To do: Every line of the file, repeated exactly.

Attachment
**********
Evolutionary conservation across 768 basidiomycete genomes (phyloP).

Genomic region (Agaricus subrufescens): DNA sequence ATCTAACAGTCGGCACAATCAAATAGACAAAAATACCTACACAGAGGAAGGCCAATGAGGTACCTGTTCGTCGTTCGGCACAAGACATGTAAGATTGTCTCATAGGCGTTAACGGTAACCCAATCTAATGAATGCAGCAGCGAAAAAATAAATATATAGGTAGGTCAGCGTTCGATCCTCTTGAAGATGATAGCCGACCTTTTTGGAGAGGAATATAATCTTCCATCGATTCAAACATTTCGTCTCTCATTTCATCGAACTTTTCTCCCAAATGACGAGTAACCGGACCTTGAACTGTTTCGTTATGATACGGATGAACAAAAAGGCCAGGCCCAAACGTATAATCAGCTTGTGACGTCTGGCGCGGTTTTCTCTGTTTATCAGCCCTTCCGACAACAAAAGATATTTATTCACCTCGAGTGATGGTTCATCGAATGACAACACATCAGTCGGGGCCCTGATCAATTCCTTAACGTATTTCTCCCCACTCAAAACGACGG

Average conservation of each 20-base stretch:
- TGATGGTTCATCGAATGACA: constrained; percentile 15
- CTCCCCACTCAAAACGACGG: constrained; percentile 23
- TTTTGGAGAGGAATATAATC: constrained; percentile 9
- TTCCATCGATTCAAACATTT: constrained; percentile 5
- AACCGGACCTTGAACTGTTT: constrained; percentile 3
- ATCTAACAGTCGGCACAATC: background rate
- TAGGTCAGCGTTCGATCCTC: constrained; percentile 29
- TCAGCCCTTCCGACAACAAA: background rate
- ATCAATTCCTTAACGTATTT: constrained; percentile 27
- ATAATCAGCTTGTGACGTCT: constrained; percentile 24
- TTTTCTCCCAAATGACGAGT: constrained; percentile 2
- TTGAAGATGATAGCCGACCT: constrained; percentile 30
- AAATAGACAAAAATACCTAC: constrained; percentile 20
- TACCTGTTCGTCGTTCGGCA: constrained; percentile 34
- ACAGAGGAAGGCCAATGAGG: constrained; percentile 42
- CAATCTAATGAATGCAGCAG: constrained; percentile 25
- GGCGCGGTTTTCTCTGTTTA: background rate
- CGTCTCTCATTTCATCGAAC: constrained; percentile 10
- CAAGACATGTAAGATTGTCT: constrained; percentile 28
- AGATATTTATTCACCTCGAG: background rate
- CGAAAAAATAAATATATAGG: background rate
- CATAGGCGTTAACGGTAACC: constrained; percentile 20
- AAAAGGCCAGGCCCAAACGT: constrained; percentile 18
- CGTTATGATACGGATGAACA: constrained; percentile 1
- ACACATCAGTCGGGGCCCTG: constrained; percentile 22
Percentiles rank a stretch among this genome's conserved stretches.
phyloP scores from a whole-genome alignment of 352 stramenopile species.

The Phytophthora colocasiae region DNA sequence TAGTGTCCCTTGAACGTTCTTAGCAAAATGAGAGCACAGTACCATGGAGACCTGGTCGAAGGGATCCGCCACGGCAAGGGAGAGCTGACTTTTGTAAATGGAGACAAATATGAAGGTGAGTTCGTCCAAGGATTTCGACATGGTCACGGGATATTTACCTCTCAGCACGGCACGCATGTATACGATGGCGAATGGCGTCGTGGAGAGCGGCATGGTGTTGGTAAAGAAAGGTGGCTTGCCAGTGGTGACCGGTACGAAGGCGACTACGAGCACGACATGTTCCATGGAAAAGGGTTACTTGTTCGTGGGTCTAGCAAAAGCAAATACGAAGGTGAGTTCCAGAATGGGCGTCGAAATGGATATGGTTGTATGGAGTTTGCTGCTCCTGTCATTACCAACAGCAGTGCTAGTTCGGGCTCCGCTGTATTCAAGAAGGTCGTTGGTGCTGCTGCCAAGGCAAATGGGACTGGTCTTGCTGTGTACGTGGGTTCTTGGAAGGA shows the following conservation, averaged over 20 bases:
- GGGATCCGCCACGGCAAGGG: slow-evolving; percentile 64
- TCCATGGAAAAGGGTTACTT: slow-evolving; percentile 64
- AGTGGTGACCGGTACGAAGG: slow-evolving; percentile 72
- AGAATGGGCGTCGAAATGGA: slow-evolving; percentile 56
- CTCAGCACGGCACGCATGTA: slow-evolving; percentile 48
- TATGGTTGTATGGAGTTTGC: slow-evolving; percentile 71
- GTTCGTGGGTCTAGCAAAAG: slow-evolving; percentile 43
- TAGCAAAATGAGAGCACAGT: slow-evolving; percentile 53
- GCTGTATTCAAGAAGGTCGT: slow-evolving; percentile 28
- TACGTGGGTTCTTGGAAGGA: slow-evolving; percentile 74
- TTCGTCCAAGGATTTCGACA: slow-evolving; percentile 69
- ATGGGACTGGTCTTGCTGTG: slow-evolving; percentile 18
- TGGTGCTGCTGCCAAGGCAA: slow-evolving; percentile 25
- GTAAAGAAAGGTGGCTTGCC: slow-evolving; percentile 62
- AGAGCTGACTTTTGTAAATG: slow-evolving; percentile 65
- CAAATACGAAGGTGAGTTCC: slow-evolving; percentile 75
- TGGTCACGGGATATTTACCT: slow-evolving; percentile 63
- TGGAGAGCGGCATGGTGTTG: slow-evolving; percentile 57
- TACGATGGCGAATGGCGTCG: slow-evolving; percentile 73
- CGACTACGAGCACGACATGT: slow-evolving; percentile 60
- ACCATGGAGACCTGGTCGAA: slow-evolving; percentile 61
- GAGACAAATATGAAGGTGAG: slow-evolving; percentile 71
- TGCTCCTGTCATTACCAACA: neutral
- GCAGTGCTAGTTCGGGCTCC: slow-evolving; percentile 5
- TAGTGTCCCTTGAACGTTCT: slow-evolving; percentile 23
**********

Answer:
Evolutionary conservation across 768 basidiomycete genomes (phyloP).

Genomic region (Agaricus subrufescens): DNA sequence ATCTAACAGTCGGCACAATCAAATAGACAAAAATACCTACACAGAGGAAGGCCAATGAGGTACCTGTTCGTCGTTCGGCACAAGACATGTAAGATTGTCTCATAGGCGTTAACGGTAACCCAATCTAATGAATGCAGCAGCGAAAAAATAAATATATAGGTAGGTCAGCGTTCGATCCTCTTGAAGATGATAGCCGACCTTTTTGGAGAGGAATATAATCTTCCATCGATTCAAACATTTCGTCTCTCATTTCATCGAACTTTTCTCCCAAATGACGAGTAACCGGACCTTGAACTGTTTCGTTATGATACGGATGAACAAAAAGGCCAGGCCCAAACGTATAATCAGCTTGTGACGTCTGGCGCGGTTTTCTCTGTTTATCAGCCCTTCCGACAACAAAAGATATTTATTCACCTCGAGTGATGGTTCATCGAATGACAACACATCAGTCGGGGCCCTGATCAATTCCTTAACGTATTTCTCCCCACTCAAAACGACGG

Average conservation of each 20-base stretch:
- TGATGGTTCATCGAATGACA: constrained; percentile 15
- CTCCCCACTCAAAACGACGG: constrained; percentile 23
- TTTTGGAGAGGAATATAATC: constrained; percentile 9
- TTCCATCGATTCAAACATTT: constrained; percentile 5
- AACCGGACCTTGAACTGTTT: constrained; percentile 3
- ATCTAACAGTCGGCACAATC: background rate
- TAGGTCAGCGTTCGATCCTC: constrained; percentile 29
- TCAGCCCTTCCGACAACAAA: background rate
- ATCAATTCCTTAACGTATTT: constrained; percentile 27
- ATAATCAGCTTGTGACGTCT: constrained; percentile 24
- TTTTCTCCCAAATGACGAGT: constrained; percentile 2
- TTGAAGATGATAGCCGACCT: constrained; percentile 30
- AAATAGACAAAAATACCTAC: constrained; percentile 20
- TACCTGTTCGTCGTTCGGCA: constrained; percentile 34
- ACAGAGGAAGGCCAATGAGG: constrained; percentile 42
- CAATCTAATGAATGCAGCAG: constrained; percentile 25
- GGCGCGGTTTTCTCTGTTTA: background rate
- CGTCTCTCATTTCATCGAAC: constrained; percentile 10
- CAAGACATGTAAGATTGTCT: constrained; percentile 28
- AGATATTTATTCACCTCGAG: background rate
- CGAAAAAATAAATATATAGG: background rate
- CATAGGCGTTAACGGTAACC: constrained; percentile 20
- AAAAGGCCAGGCCCAAACGT: constrained; percentile 18
- CGTTATGATACGGATGAACA: constrained; percentile 1
- ACACATCAGTCGGGGCCCTG: constrained; percentile 22
Percentiles rank a stretch among this genome's conserved stretches.
phyloP scores from a whole-genome alignment of 352 stramenopile species.

The Phytophthora colocasiae region DNA sequence TAGTGTCCCTTGAACGTTCTTAGCAAAATGAGAGCACAGTACCATGGAGACCTGGTCGAAGGGATCCGCCACGGCAAGGGAGAGCTGACTTTTGTAAATGGAGACAAATATGAAGGTGAGTTCGTCCAAGGATTTCGACATGGTCACGGGATATTTACCTCTCAGCACGGCACGCATGTATACGATGGCGAATGGCGTCGTGGAGAGCGGCATGGTGTTGGTAAAGAAAGGTGGCTTGCCAGTGGTGACCGGTACGAAGGCGACTACGAGCACGACATGTTCCATGGAAAAGGGTTACTTGTTCGTGGGTCTAGCAAAAGCAAATACGAAGGTGAGTTCCAGAATGGGCGTCGAAATGGATATGGTTGTATGGAGTTTGCTGCTCCTGTCATTACCAACAGCAGTGCTAGTTCGGGCTCCGCTGTATTCAAGAAGGTCGTTGGTGCTGCTGCCAAGGCAAATGGGACTGGTCTTGCTGTGTACGTGGGTTCTTGGAAGGA shows the following conservation, averaged over 20 bases:
- GGGATCCGCCACGGCAAGGG: slow-evolving; percentile 64
- TCCATGGAAAAGGGTTACTT: slow-evolving; percentile 64
- AGTGGTGACCGGTACGAAGG: slow-evolving; percentile 72
- AGAATGGGCGTCGAAATGGA: slow-evolving; percentile 56
- CTCAGCACGGCACGCATGTA: slow-evolving; percentile 48
- TATGGTTGTATGGAGTTTGC: slow-evolving; percentile 71
- GTTCGTGGGTCTAGCAAAAG: slow-evolving; percentile 43
- TAGCAAAATGAGAGCACAGT: slow-evolving; percentile 53
- GCTGTATTCAAGAAGGTCGT: slow-evolving; percentile 28
- TACGTGGGTTCTTGGAAGGA: slow-evolving; percentile 74
- TTCGTCCAAGGATTTCGACA: slow-evolving; percentile 69
- ATGGGACTGGTCTTGCTGTG: slow-evolving; percentile 18
- TGGTGCTGCTGCCAAGGCAA: slow-evolving; percentile 25
- GTAAAGAAAGGTGGCTTGCC: slow-evolving; percentile 62
- AGAGCTGACTTTTGTAAATG: slow-evolving; percentile 65
- CAAATACGAAGGTGAGTTCC: slow-evolving; percentile 75
- TGGTCACGGGATATTTACCT: slow-evolving; percentile 63
- TGGAGAGCGGCATGGTGTTG: slow-evolving; percentile 57
- TACGATGGCGAATGGCGTCG: slow-evolving; percentile 73
- CGACTACGAGCACGACATGT: slow-evolving; percentile 60
- ACCATGGAGACCTGGTCGAA: slow-evolving; percentile 61
- GAGACAAATATGAAGGTGAG: slow-evolving; percentile 71
- TGCTCCTGTCATTACCAACA: neutral
- GCAGTGCTAGTTCGGGCTCC: slow-evolving; percentile 5
- TAGTGTCCCTTGAACGTTCT: slow-evolving; percentile 23